This is not workable. And so, in the real world, we always make our schedule stateful. And this easy. Create a __construct method and autowire a private CacheInterface: the one from Symfony cache.

31 lines | src/Scheduler/MainSchedule.php
// ... lines 1 - 9
use Symfony\Contracts\Cache\CacheInterface;
// ... lines 11 - 12
class MainSchedule implements ScheduleProviderInterface
{
public function __construct(
private CacheInterface $cache,
)
{
}
// ... lines 21 - 29
}

Down below, call ->stateful() and pass $this->cache.

31 lines | src/Scheduler/MainSchedule.php
// ... lines 1 - 9
use Symfony\Contracts\Cache\CacheInterface;
// ... lines 11 - 12
class MainSchedule implements ScheduleProviderInterface
{
public function __construct(
private CacheInterface $cache,
)
{
}
// ... line 21
public function getSchedule(): Schedule
{
return (new Schedule())->add(
// ... lines 25 - 26
)
->stateful($this->cache);
}
}

Also, open services.yaml. In an earlier tutorial, I added some config that effectively disabled the cache in the dev environment. Remove that so we have a proper cache.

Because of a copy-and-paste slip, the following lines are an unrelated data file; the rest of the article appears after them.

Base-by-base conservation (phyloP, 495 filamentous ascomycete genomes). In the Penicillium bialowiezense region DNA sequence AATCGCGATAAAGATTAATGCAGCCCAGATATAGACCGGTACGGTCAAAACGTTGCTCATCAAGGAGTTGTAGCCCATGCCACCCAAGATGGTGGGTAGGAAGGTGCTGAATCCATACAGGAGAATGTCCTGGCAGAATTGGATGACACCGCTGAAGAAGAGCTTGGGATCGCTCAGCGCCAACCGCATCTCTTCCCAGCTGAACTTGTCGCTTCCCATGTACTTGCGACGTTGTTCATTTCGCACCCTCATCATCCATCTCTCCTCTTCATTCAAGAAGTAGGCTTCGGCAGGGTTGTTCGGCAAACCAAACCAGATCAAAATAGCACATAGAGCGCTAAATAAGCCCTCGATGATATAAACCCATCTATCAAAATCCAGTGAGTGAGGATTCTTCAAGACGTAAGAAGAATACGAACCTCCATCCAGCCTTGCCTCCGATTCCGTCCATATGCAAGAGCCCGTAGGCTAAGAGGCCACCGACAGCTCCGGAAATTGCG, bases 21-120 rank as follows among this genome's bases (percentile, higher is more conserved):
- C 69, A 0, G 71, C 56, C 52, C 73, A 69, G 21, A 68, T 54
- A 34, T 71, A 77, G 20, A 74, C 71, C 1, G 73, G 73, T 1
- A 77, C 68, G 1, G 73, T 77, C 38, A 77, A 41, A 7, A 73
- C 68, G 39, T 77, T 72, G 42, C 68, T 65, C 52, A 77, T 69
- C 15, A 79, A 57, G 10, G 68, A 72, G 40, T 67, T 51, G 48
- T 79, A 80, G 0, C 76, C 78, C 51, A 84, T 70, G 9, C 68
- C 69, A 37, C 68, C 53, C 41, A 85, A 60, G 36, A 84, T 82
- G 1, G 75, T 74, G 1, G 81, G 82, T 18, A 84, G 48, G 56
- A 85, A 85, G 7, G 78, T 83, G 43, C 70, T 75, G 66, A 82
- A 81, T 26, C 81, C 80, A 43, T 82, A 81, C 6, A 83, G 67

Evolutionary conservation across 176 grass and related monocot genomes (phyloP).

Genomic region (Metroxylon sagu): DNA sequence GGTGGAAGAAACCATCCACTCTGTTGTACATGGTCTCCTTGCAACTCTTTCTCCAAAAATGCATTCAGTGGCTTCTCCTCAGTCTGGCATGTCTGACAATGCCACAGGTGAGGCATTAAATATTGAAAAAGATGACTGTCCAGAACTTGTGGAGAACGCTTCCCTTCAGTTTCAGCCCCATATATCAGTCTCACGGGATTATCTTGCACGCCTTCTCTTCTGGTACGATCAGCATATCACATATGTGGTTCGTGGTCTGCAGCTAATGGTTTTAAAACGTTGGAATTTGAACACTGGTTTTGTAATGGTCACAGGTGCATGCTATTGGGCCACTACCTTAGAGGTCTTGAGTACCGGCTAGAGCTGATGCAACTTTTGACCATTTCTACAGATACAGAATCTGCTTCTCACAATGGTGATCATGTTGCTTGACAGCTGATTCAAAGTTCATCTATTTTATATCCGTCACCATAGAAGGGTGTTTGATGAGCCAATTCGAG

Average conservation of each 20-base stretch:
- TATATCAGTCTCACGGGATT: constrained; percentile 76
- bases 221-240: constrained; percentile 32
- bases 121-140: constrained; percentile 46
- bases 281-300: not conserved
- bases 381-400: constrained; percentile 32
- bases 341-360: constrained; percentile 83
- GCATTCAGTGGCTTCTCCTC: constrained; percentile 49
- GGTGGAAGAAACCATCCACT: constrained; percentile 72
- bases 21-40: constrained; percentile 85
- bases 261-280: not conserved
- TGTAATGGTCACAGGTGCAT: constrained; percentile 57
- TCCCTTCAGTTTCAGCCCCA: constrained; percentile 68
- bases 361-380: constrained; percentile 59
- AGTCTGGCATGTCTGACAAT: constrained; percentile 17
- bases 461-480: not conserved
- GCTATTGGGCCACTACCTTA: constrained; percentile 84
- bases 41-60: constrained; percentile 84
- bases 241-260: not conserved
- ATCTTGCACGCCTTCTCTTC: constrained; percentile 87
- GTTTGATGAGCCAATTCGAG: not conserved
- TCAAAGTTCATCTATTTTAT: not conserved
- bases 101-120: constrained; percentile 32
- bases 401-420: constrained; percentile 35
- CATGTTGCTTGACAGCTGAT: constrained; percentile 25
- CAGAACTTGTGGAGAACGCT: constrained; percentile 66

Ok, stop the worker and restart it. The first time we do this, it's going to have the same behavior as before: wait three seconds and four seconds. There we go.

But now, stop this, wait a few seconds and watch what happens when I restart. It catches up! Those messages happened immediately!

The state keeps track of the last time Scheduler checked for messages. And so, if your worker gets turned off for a bit, when it restarts, it reads that time and uses it as its starting time so it can catch up with all the messages that it missed.

It does mean that you may have some messages that are executed multiple times immediately, but it won't miss anything.

Multiple Workers: Lock your Schedule

Oh, and if you plan to have multiple workers for your scheduler transport, you'll also need to add a lock to the schedule. This is easy and covered in the docs: autowire the lock factory, then call ->lock() to pass in a new lock. This will make sure that two workers don't grab the same recurring message at the same time and both process it.

All right team, that's all I've got! Thanks for hanging out. If you have any questions about upgrading or hit a problem we didn't mention, we're here for you down in the comments. And let us know if you have a victory: we love hearing success.

All right, friends. See you next time!